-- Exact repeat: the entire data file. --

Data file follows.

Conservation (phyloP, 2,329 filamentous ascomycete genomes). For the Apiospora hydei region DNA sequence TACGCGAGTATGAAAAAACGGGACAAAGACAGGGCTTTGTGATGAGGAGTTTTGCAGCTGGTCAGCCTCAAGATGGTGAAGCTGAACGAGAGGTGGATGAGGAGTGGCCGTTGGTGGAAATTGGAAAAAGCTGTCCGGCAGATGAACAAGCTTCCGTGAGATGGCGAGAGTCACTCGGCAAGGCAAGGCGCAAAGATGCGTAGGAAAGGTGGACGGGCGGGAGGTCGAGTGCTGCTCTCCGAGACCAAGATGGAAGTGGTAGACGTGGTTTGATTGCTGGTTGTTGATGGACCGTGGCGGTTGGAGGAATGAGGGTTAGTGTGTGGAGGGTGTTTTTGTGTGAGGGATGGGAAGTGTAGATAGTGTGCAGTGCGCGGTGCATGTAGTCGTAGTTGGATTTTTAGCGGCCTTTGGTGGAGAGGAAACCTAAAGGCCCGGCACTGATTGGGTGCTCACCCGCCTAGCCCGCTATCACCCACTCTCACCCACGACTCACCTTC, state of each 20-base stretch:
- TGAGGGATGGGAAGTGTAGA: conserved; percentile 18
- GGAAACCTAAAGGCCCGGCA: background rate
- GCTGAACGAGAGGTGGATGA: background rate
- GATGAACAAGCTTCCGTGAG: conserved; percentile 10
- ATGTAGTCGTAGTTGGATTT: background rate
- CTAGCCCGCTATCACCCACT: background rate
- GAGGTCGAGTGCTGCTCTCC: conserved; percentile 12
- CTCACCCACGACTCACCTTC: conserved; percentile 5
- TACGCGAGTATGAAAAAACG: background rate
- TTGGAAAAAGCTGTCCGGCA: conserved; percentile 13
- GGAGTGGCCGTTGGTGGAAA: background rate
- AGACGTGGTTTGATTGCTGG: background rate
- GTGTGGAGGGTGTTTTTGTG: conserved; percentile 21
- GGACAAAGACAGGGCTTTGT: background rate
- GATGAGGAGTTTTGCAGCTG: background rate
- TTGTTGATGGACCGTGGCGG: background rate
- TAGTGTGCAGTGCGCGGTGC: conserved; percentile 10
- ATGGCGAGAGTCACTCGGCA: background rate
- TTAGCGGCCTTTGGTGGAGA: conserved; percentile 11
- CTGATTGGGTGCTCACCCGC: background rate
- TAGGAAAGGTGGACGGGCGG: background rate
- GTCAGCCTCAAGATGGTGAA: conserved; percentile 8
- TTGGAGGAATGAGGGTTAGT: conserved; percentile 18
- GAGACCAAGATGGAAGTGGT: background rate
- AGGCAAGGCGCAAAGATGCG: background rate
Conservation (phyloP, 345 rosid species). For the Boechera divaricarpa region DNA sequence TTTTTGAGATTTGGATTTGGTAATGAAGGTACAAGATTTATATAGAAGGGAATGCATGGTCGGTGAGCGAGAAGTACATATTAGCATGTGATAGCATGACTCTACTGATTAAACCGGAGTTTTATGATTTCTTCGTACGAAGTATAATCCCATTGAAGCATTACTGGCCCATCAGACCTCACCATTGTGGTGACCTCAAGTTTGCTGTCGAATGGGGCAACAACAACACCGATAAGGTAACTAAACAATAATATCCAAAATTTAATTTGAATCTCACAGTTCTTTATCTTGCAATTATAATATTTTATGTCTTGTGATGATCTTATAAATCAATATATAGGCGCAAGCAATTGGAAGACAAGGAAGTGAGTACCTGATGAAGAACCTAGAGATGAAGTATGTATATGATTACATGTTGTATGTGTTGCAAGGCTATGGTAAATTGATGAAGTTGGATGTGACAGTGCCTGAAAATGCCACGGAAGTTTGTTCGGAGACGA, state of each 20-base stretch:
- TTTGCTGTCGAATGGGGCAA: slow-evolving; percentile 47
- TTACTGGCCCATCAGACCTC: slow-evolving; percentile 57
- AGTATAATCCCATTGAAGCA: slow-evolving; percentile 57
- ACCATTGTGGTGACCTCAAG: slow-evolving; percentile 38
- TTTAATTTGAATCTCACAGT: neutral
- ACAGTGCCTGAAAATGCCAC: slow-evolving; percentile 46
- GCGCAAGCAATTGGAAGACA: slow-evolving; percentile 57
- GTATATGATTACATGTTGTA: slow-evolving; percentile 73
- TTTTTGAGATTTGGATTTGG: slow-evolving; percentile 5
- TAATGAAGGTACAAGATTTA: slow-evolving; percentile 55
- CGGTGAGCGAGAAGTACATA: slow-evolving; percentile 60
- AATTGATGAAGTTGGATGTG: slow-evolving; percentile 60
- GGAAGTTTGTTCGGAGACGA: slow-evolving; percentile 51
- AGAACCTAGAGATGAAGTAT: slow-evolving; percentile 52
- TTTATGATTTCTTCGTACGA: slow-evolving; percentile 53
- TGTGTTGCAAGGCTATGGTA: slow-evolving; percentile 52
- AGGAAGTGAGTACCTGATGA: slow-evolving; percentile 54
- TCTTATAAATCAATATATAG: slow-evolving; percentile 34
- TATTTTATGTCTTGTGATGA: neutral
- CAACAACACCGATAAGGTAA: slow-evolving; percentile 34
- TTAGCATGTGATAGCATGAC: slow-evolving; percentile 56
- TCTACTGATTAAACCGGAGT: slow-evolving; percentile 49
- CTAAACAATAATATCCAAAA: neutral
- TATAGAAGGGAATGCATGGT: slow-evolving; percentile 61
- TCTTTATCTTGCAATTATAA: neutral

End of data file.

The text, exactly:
Conservation (phyloP, 2,329 filamentous ascomycete genomes). For the Apiospora hydei region DNA sequence TACGCGAGTATGAAAAAACGGGACAAAGACAGGGCTTTGTGATGAGGAGTTTTGCAGCTGGTCAGCCTCAAGATGGTGAAGCTGAACGAGAGGTGGATGAGGAGTGGCCGTTGGTGGAAATTGGAAAAAGCTGTCCGGCAGATGAACAAGCTTCCGTGAGATGGCGAGAGTCACTCGGCAAGGCAAGGCGCAAAGATGCGTAGGAAAGGTGGACGGGCGGGAGGTCGAGTGCTGCTCTCCGAGACCAAGATGGAAGTGGTAGACGTGGTTTGATTGCTGGTTGTTGATGGACCGTGGCGGTTGGAGGAATGAGGGTTAGTGTGTGGAGGGTGTTTTTGTGTGAGGGATGGGAAGTGTAGATAGTGTGCAGTGCGCGGTGCATGTAGTCGTAGTTGGATTTTTAGCGGCCTTTGGTGGAGAGGAAACCTAAAGGCCCGGCACTGATTGGGTGCTCACCCGCCTAGCCCGCTATCACCCACTCTCACCCACGACTCACCTTC, state of each 20-base stretch:
- TGAGGGATGGGAAGTGTAGA: conserved; percentile 18
- GGAAACCTAAAGGCCCGGCA: background rate
- GCTGAACGAGAGGTGGATGA: background rate
- GATGAACAAGCTTCCGTGAG: conserved; percentile 10
- ATGTAGTCGTAGTTGGATTT: background rate
- CTAGCCCGCTATCACCCACT: background rate
- GAGGTCGAGTGCTGCTCTCC: conserved; percentile 12
- CTCACCCACGACTCACCTTC: conserved; percentile 5
- TACGCGAGTATGAAAAAACG: background rate
- TTGGAAAAAGCTGTCCGGCA: conserved; percentile 13
- GGAGTGGCCGTTGGTGGAAA: background rate
- AGACGTGGTTTGATTGCTGG: background rate
- GTGTGGAGGGTGTTTTTGTG: conserved; percentile 21
- GGACAAAGACAGGGCTTTGT: background rate
- GATGAGGAGTTTTGCAGCTG: background rate
- TTGTTGATGGACCGTGGCGG: background rate
- TAGTGTGCAGTGCGCGGTGC: conserved; percentile 10
- ATGGCGAGAGTCACTCGGCA: background rate
- TTAGCGGCCTTTGGTGGAGA: conserved; percentile 11
- CTGATTGGGTGCTCACCCGC: background rate
- TAGGAAAGGTGGACGGGCGG: background rate
- GTCAGCCTCAAGATGGTGAA: conserved; percentile 8
- TTGGAGGAATGAGGGTTAGT: conserved; percentile 18
- GAGACCAAGATGGAAGTGGT: background rate
- AGGCAAGGCGCAAAGATGCG: background rate
Conservation (phyloP, 345 rosid species). For the Boechera divaricarpa region DNA sequence TTTTTGAGATTTGGATTTGGTAATGAAGGTACAAGATTTATATAGAAGGGAATGCATGGTCGGTGAGCGAGAAGTACATATTAGCATGTGATAGCATGACTCTACTGATTAAACCGGAGTTTTATGATTTCTTCGTACGAAGTATAATCCCATTGAAGCATTACTGGCCCATCAGACCTCACCATTGTGGTGACCTCAAGTTTGCTGTCGAATGGGGCAACAACAACACCGATAAGGTAACTAAACAATAATATCCAAAATTTAATTTGAATCTCACAGTTCTTTATCTTGCAATTATAATATTTTATGTCTTGTGATGATCTTATAAATCAATATATAGGCGCAAGCAATTGGAAGACAAGGAAGTGAGTACCTGATGAAGAACCTAGAGATGAAGTATGTATATGATTACATGTTGTATGTGTTGCAAGGCTATGGTAAATTGATGAAGTTGGATGTGACAGTGCCTGAAAATGCCACGGAAGTTTGTTCGGAGACGA, state of each 20-base stretch:
- TTTGCTGTCGAATGGGGCAA: slow-evolving; percentile 47
- TTACTGGCCCATCAGACCTC: slow-evolving; percentile 57
- AGTATAATCCCATTGAAGCA: slow-evolving; percentile 57
- ACCATTGTGGTGACCTCAAG: slow-evolving; percentile 38
- TTTAATTTGAATCTCACAGT: neutral
- ACAGTGCCTGAAAATGCCAC: slow-evolving; percentile 46
- GCGCAAGCAATTGGAAGACA: slow-evolving; percentile 57
- GTATATGATTACATGTTGTA: slow-evolving; percentile 73
- TTTTTGAGATTTGGATTTGG: slow-evolving; percentile 5
- TAATGAAGGTACAAGATTTA: slow-evolving; percentile 55
- CGGTGAGCGAGAAGTACATA: slow-evolving; percentile 60
- AATTGATGAAGTTGGATGTG: slow-evolving; percentile 60
- GGAAGTTTGTTCGGAGACGA: slow-evolving; percentile 51
- AGAACCTAGAGATGAAGTAT: slow-evolving; percentile 52
- TTTATGATTTCTTCGTACGA: slow-evolving; percentile 53
- TGTGTTGCAAGGCTATGGTA: slow-evolving; percentile 52
- AGGAAGTGAGTACCTGATGA: slow-evolving; percentile 54
- TCTTATAAATCAATATATAG: slow-evolving; percentile 34
- TATTTTATGTCTTGTGATGA: neutral
- CAACAACACCGATAAGGTAA: slow-evolving; percentile 34
- TTAGCATGTGATAGCATGAC: slow-evolving; percentile 56
- TCTACTGATTAAACCGGAGT: slow-evolving; percentile 49
- CTAAACAATAATATCCAAAA: neutral
- TATAGAAGGGAATGCATGGT: slow-evolving; percentile 61
- TCTTTATCTTGCAATTATAA: neutral